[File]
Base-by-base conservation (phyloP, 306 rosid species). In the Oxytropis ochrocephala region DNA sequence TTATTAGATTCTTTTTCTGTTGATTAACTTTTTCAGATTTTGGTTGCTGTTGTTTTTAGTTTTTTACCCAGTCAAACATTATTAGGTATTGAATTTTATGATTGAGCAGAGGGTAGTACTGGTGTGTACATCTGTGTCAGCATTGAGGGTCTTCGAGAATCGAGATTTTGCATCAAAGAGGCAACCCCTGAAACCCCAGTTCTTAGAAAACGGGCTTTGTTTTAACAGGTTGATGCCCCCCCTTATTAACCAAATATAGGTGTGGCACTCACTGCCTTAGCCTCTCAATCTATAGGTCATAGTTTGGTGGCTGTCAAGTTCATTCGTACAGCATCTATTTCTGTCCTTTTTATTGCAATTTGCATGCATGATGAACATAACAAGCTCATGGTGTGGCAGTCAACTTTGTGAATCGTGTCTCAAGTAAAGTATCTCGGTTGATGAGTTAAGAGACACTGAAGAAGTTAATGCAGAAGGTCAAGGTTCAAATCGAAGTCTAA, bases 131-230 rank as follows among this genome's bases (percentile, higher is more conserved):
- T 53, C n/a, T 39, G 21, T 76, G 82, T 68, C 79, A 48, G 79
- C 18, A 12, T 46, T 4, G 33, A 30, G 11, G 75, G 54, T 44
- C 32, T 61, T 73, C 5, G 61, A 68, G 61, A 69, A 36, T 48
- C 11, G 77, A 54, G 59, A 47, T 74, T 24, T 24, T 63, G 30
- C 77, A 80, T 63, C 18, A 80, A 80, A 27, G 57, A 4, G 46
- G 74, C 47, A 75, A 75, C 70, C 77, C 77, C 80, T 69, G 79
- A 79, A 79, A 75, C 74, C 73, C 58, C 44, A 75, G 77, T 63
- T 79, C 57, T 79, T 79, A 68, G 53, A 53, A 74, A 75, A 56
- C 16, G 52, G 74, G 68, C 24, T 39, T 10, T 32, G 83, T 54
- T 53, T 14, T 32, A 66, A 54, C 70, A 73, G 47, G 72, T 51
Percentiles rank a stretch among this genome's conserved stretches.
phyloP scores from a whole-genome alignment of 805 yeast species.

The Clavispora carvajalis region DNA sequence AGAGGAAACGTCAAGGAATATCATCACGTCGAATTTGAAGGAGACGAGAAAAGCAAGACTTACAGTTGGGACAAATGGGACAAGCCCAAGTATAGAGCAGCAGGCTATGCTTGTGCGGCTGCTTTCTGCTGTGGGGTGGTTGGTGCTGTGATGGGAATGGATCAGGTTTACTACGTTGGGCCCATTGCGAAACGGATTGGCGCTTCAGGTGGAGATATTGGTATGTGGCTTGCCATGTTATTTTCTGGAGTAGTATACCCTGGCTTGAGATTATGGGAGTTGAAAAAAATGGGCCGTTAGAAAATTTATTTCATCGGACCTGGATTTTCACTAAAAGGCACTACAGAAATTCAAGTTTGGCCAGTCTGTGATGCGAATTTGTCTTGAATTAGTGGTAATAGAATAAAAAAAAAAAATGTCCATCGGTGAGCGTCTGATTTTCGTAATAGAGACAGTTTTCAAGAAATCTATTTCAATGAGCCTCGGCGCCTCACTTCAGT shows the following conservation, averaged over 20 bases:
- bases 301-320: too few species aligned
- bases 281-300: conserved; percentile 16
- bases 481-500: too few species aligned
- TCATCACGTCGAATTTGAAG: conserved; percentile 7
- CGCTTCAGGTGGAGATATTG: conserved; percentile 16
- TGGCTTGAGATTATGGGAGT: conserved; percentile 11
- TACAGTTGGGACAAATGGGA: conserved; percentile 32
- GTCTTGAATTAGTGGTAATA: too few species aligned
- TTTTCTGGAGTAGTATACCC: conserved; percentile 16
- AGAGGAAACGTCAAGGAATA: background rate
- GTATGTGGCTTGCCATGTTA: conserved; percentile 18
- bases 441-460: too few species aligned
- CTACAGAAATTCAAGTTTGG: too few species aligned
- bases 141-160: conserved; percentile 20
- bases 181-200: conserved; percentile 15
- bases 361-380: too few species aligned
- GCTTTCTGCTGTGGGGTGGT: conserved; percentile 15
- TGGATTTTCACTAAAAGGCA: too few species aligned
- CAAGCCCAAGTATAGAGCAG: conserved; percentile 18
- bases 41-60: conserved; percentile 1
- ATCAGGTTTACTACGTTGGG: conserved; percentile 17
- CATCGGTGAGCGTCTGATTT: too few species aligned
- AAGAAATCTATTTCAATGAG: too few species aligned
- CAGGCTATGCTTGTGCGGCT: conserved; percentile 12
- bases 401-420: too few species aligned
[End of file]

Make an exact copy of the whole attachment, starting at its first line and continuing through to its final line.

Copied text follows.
Base-by-base conservation (phyloP, 306 rosid species). In the Oxytropis ochrocephala region DNA sequence TTATTAGATTCTTTTTCTGTTGATTAACTTTTTCAGATTTTGGTTGCTGTTGTTTTTAGTTTTTTACCCAGTCAAACATTATTAGGTATTGAATTTTATGATTGAGCAGAGGGTAGTACTGGTGTGTACATCTGTGTCAGCATTGAGGGTCTTCGAGAATCGAGATTTTGCATCAAAGAGGCAACCCCTGAAACCCCAGTTCTTAGAAAACGGGCTTTGTTTTAACAGGTTGATGCCCCCCCTTATTAACCAAATATAGGTGTGGCACTCACTGCCTTAGCCTCTCAATCTATAGGTCATAGTTTGGTGGCTGTCAAGTTCATTCGTACAGCATCTATTTCTGTCCTTTTTATTGCAATTTGCATGCATGATGAACATAACAAGCTCATGGTGTGGCAGTCAACTTTGTGAATCGTGTCTCAAGTAAAGTATCTCGGTTGATGAGTTAAGAGACACTGAAGAAGTTAATGCAGAAGGTCAAGGTTCAAATCGAAGTCTAA, bases 131-230 rank as follows among this genome's bases (percentile, higher is more conserved):
- T 53, C n/a, T 39, G 21, T 76, G 82, T 68, C 79, A 48, G 79
- C 18, A 12, T 46, T 4, G 33, A 30, G 11, G 75, G 54, T 44
- C 32, T 61, T 73, C 5, G 61, A 68, G 61, A 69, A 36, T 48
- C 11, G 77, A 54, G 59, A 47, T 74, T 24, T 24, T 63, G 30
- C 77, A 80, T 63, C 18, A 80, A 80, A 27, G 57, A 4, G 46
- G 74, C 47, A 75, A 75, C 70, C 77, C 77, C 80, T 69, G 79
- A 79, A 79, A 75, C 74, C 73, C 58, C 44, A 75, G 77, T 63
- T 79, C 57, T 79, T 79, A 68, G 53, A 53, A 74, A 75, A 56
- C 16, G 52, G 74, G 68, C 24, T 39, T 10, T 32, G 83, T 54
- T 53, T 14, T 32, A 66, A 54, C 70, A 73, G 47, G 72, T 51
Percentiles rank a stretch among this genome's conserved stretches.
phyloP scores from a whole-genome alignment of 805 yeast species.

The Clavispora carvajalis region DNA sequence AGAGGAAACGTCAAGGAATATCATCACGTCGAATTTGAAGGAGACGAGAAAAGCAAGACTTACAGTTGGGACAAATGGGACAAGCCCAAGTATAGAGCAGCAGGCTATGCTTGTGCGGCTGCTTTCTGCTGTGGGGTGGTTGGTGCTGTGATGGGAATGGATCAGGTTTACTACGTTGGGCCCATTGCGAAACGGATTGGCGCTTCAGGTGGAGATATTGGTATGTGGCTTGCCATGTTATTTTCTGGAGTAGTATACCCTGGCTTGAGATTATGGGAGTTGAAAAAAATGGGCCGTTAGAAAATTTATTTCATCGGACCTGGATTTTCACTAAAAGGCACTACAGAAATTCAAGTTTGGCCAGTCTGTGATGCGAATTTGTCTTGAATTAGTGGTAATAGAATAAAAAAAAAAAATGTCCATCGGTGAGCGTCTGATTTTCGTAATAGAGACAGTTTTCAAGAAATCTATTTCAATGAGCCTCGGCGCCTCACTTCAGT shows the following conservation, averaged over 20 bases:
- bases 301-320: too few species aligned
- bases 281-300: conserved; percentile 16
- bases 481-500: too few species aligned
- TCATCACGTCGAATTTGAAG: conserved; percentile 7
- CGCTTCAGGTGGAGATATTG: conserved; percentile 16
- TGGCTTGAGATTATGGGAGT: conserved; percentile 11
- TACAGTTGGGACAAATGGGA: conserved; percentile 32
- GTCTTGAATTAGTGGTAATA: too few species aligned
- TTTTCTGGAGTAGTATACCC: conserved; percentile 16
- AGAGGAAACGTCAAGGAATA: background rate
- GTATGTGGCTTGCCATGTTA: conserved; percentile 18
- bases 441-460: too few species aligned
- CTACAGAAATTCAAGTTTGG: too few species aligned
- bases 141-160: conserved; percentile 20
- bases 181-200: conserved; percentile 15
- bases 361-380: too few species aligned
- GCTTTCTGCTGTGGGGTGGT: conserved; percentile 15
- TGGATTTTCACTAAAAGGCA: too few species aligned
- CAAGCCCAAGTATAGAGCAG: conserved; percentile 18
- bases 41-60: conserved; percentile 1
- ATCAGGTTTACTACGTTGGG: conserved; percentile 17
- CATCGGTGAGCGTCTGATTT: too few species aligned
- AAGAAATCTATTTCAATGAG: too few species aligned
- CAGGCTATGCTTGTGCGGCT: conserved; percentile 12
- bases 401-420: too few species aligned